16 September 2013 - 14:19
Dame Judi Dench supports a York burial for Richard III


Editor-in-Chief

Richard III

Dame Judi Dench is asking for public support for Richard III’s remains to be returned from the University of Leicester in order to be buried in York. Dench, who was born in York and has also portrayed Queen Victoria and Elizabeth I in film, shares somewhat of a kinship, if you will, with the Royal family.

Over 30,000 people have signed the online petition calling for the Government to bury the York King at York Minster. “Dame Judi has asked me to say she would be very pleased to add her name to your petition to have Richard III’s remains buried at York Minster,” Dench’s spokesman told the Plantagenet Alliance as reported in The Telegraph.

The Plantagenet Alliance was formed after the discovery of Richard III’s remains in the Leicester car park by Stephen Nicolay. Nicolay is the 16th great-nephew of the monarch. There are presently 15 members of the Alliance.

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For over 500 years, Richard III lay in a quickly dug grave in Leicester, where he was killed in the Battle of Bosworth Field on 22 August 1485. The alliance contends that York is the King’s ancestral home and indeed where the King selected, upon his death to be buried.

As of 16 August 2013, the battle for Richard III’s remains and final resting place continues. A high court judge in London ruled in August that the Plantagenet Alliance, were to be given the go ahead to file legal action against the Government and University of Leicester.

The University of Leicester had plans in place for the internment of Richard III’s remains along with a resplendent tomb located in Leicester’s Cathedral. Along with the tomb are plans for a visitor centre costing an estimated £4,000,000. The University laid claim to Richard III’s remains and subsequent burial in Leicester based on the original licence issued by the Government. The licence entitled the University to choose where the King’s remains be buried if they were discovered.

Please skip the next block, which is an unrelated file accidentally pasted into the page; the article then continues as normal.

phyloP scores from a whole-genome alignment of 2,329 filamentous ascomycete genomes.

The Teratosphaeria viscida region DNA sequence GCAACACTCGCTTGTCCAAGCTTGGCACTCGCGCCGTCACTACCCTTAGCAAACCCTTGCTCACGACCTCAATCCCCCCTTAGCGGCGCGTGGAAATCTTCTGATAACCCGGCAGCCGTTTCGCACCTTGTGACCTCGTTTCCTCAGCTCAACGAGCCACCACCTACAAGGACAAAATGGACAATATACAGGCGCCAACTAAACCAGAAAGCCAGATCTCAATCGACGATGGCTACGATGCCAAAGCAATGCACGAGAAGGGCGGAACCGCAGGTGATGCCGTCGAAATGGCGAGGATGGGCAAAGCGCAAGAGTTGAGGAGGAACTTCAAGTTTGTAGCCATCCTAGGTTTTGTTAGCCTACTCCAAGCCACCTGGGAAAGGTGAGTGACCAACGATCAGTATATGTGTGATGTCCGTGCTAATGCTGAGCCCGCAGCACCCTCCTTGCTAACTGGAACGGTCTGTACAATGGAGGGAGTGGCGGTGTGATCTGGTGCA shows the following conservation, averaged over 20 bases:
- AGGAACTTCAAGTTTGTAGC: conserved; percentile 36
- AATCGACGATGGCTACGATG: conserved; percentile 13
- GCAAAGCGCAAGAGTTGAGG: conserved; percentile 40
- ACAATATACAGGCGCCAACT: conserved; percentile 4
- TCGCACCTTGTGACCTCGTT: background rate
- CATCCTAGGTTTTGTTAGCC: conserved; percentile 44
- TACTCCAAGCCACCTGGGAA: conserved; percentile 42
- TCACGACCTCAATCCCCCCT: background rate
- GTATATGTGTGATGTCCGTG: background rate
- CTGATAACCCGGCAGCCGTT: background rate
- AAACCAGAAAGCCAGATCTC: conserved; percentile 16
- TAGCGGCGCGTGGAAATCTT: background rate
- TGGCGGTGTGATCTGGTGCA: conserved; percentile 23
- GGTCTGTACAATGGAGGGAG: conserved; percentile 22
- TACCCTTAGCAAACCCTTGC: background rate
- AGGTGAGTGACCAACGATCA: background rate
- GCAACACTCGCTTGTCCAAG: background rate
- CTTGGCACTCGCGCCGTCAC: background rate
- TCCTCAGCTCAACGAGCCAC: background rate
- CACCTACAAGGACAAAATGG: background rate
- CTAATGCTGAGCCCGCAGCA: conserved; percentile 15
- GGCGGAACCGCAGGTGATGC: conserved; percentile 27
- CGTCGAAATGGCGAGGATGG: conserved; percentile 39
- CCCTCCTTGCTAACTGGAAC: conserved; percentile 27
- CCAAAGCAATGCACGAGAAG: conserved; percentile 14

No date has yet been set for the hearing between the Plantagenet Alliance and the University of Leicester. “In my views, it would be unseemly, undignified and unedifying to have a legal tussle over these royal remains,” Judge Haddon-Cave stated in the New York Times this past August. The Judge implored both sides of the legal battle to avoid; “a War of the Roses, Part 2.”

photo credit: lisby1 via photopin cc



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Edited by Cindy Stockman




  • Julia B

    Any religious ceremony associated with the re-burial should be Catholic. Richard was Catholic and his death occurred before Henry made his break with Rome.

  • Leicestershire resident

    Consider this – Richard was killed at Bosworth in Leicestershire. However, had he won battle yet had still been laid dead. Then without any doubt his followers would have carefully taken his body back to York for his family to then decide upon his funeral.
    Richard would never have been buried in Leicestershire had he have won the Battle of Bosworth and his corpse would never have suffered the humiliation that was wrought upon it.


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